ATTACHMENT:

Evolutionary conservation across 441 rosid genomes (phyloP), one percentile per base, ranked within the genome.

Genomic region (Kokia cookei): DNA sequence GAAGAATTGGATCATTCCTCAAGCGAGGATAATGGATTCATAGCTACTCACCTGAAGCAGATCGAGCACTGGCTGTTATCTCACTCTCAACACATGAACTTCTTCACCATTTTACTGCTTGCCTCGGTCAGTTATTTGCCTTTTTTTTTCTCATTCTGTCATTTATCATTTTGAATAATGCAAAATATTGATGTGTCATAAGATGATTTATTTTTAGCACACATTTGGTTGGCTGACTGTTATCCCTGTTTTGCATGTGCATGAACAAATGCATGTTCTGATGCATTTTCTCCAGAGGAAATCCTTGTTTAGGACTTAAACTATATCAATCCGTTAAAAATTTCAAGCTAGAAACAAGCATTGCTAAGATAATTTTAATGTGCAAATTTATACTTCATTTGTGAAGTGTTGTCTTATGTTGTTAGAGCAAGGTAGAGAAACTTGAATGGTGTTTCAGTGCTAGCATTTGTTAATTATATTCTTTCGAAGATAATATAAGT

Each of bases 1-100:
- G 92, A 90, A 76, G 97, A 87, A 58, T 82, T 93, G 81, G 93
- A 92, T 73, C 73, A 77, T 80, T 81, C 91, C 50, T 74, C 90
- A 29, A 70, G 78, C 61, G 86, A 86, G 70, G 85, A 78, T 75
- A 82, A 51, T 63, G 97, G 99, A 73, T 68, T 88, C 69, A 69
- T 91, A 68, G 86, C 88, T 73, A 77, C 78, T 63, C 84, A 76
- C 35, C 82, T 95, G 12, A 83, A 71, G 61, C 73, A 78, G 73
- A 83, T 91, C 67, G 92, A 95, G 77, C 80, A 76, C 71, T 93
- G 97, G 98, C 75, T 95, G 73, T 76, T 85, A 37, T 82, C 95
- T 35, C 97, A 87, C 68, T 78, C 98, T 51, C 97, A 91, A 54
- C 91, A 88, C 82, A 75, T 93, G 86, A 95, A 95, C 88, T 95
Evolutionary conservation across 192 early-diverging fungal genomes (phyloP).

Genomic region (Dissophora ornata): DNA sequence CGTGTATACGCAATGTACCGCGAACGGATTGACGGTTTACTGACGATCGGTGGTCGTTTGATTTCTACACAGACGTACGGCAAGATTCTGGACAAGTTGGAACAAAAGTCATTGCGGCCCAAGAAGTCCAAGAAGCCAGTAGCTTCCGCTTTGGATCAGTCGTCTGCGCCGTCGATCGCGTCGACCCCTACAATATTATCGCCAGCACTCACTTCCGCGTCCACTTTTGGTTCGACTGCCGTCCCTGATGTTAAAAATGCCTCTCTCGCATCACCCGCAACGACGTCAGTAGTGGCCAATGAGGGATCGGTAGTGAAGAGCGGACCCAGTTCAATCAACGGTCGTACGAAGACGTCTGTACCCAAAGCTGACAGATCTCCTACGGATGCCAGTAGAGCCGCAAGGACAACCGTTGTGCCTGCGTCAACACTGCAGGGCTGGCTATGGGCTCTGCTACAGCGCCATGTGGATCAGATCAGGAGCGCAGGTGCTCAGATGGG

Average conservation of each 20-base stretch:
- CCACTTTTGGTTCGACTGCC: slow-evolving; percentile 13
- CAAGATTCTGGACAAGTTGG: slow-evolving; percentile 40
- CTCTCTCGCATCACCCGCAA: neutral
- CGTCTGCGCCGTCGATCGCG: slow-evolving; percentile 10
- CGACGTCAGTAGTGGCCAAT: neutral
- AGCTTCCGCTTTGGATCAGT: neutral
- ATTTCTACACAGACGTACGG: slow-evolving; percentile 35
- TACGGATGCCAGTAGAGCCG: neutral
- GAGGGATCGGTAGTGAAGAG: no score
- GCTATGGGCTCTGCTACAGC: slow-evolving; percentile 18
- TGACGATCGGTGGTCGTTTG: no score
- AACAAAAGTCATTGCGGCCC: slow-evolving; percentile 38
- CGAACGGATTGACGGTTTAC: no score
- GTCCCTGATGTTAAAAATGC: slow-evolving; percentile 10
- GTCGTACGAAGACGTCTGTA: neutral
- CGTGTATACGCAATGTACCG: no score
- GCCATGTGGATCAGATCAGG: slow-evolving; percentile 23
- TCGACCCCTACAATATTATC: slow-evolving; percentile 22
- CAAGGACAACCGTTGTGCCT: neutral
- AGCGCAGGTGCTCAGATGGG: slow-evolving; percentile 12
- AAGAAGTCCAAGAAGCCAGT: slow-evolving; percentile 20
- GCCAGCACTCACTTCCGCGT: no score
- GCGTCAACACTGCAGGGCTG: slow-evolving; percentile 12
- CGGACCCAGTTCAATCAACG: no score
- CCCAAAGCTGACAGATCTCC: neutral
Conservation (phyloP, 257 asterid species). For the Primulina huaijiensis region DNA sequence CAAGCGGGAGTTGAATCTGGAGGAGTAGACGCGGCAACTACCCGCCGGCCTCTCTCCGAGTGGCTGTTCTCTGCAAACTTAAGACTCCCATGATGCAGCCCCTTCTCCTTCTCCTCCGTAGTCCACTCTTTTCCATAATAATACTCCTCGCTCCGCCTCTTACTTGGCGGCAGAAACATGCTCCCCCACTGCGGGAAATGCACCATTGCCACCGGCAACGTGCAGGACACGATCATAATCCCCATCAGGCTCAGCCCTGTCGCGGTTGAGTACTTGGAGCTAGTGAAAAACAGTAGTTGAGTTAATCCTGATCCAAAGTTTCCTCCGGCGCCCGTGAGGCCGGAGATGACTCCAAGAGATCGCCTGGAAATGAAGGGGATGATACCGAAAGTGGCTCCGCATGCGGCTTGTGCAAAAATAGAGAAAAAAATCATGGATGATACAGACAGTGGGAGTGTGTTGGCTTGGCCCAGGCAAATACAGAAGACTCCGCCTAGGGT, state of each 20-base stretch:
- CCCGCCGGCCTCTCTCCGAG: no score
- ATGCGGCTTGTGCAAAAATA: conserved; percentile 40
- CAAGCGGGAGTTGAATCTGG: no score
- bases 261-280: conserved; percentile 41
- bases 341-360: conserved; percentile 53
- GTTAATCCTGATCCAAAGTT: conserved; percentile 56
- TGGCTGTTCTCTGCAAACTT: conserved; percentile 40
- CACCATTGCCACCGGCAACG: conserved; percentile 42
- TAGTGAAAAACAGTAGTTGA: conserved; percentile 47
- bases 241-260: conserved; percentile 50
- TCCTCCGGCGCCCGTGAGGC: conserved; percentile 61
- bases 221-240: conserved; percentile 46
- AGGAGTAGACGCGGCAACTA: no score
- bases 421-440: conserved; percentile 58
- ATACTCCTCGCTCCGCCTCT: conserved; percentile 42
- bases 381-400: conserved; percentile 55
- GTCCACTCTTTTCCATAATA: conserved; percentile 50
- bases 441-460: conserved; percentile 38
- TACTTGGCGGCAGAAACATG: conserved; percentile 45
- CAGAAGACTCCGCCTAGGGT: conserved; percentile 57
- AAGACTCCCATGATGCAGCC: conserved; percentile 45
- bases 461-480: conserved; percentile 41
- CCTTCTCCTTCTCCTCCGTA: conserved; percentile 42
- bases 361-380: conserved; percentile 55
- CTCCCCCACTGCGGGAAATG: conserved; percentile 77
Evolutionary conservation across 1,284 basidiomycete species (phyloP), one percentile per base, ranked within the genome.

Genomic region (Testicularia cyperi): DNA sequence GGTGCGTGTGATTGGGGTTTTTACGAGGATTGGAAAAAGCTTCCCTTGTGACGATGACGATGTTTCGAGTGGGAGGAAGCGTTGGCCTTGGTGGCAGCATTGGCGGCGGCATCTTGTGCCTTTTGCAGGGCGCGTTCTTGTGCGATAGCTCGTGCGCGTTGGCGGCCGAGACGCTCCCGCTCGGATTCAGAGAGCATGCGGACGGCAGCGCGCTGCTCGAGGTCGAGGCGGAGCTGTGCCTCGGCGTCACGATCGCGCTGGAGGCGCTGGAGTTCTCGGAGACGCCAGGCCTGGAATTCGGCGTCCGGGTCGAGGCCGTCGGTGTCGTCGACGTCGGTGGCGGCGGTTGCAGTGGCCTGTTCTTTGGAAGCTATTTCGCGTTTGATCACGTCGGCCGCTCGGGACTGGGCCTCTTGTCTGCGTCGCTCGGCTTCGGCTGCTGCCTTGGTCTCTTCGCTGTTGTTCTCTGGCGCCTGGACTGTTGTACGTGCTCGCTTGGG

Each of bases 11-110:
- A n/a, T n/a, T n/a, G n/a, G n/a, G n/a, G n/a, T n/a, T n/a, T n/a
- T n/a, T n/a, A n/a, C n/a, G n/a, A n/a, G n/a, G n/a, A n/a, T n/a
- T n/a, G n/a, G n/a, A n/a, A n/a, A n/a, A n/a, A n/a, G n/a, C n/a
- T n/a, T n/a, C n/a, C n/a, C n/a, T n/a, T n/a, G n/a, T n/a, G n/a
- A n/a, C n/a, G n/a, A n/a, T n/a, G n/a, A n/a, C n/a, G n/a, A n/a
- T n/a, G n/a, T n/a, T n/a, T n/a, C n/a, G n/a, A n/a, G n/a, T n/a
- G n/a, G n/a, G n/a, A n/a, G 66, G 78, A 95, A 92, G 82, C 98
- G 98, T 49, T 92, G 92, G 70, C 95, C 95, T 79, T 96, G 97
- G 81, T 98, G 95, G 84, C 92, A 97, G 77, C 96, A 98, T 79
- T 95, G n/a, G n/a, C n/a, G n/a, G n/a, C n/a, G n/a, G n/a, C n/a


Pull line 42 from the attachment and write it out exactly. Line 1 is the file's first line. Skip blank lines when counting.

Conservation (phyloP, 257 asterid species). For the Primulina huaijiensis region DNA sequence CAAGCGGGAGTTGAATCTGGAGGAGTAGACGCGGCAACTACCCGCCGGCCTCTCTCCGAGTGGCTGTTCTCTGCAAACTTAAGACTCCCATGATGCAGCCCCTTCTCCTTCTCCTCCGTAGTCCACTCTTTTCCATAATAATACTCCTCGCTCCGCCTCTTACTTGGCGGCAGAAACATGCTCCCCCACTGCGGGAAATGCACCATTGCCACCGGCAACGTGCAGGACACGATCATAATCCCCATCAGGCTCAGCCCTGTCGCGGTTGAGTACTTGGAGCTAGTGAAAAACAGTAGTTGAGTTAATCCTGATCCAAAGTTTCCTCCGGCGCCCGTGAGGCCGGAGATGACTCCAAGAGATCGCCTGGAAATGAAGGGGATGATACCGAAAGTGGCTCCGCATGCGGCTTGTGCAAAAATAGAGAAAAAAATCATGGATGATACAGACAGTGGGAGTGTGTTGGCTTGGCCCAGGCAAATACAGAAGACTCCGCCTAGGGT, state of each 20-base stretch: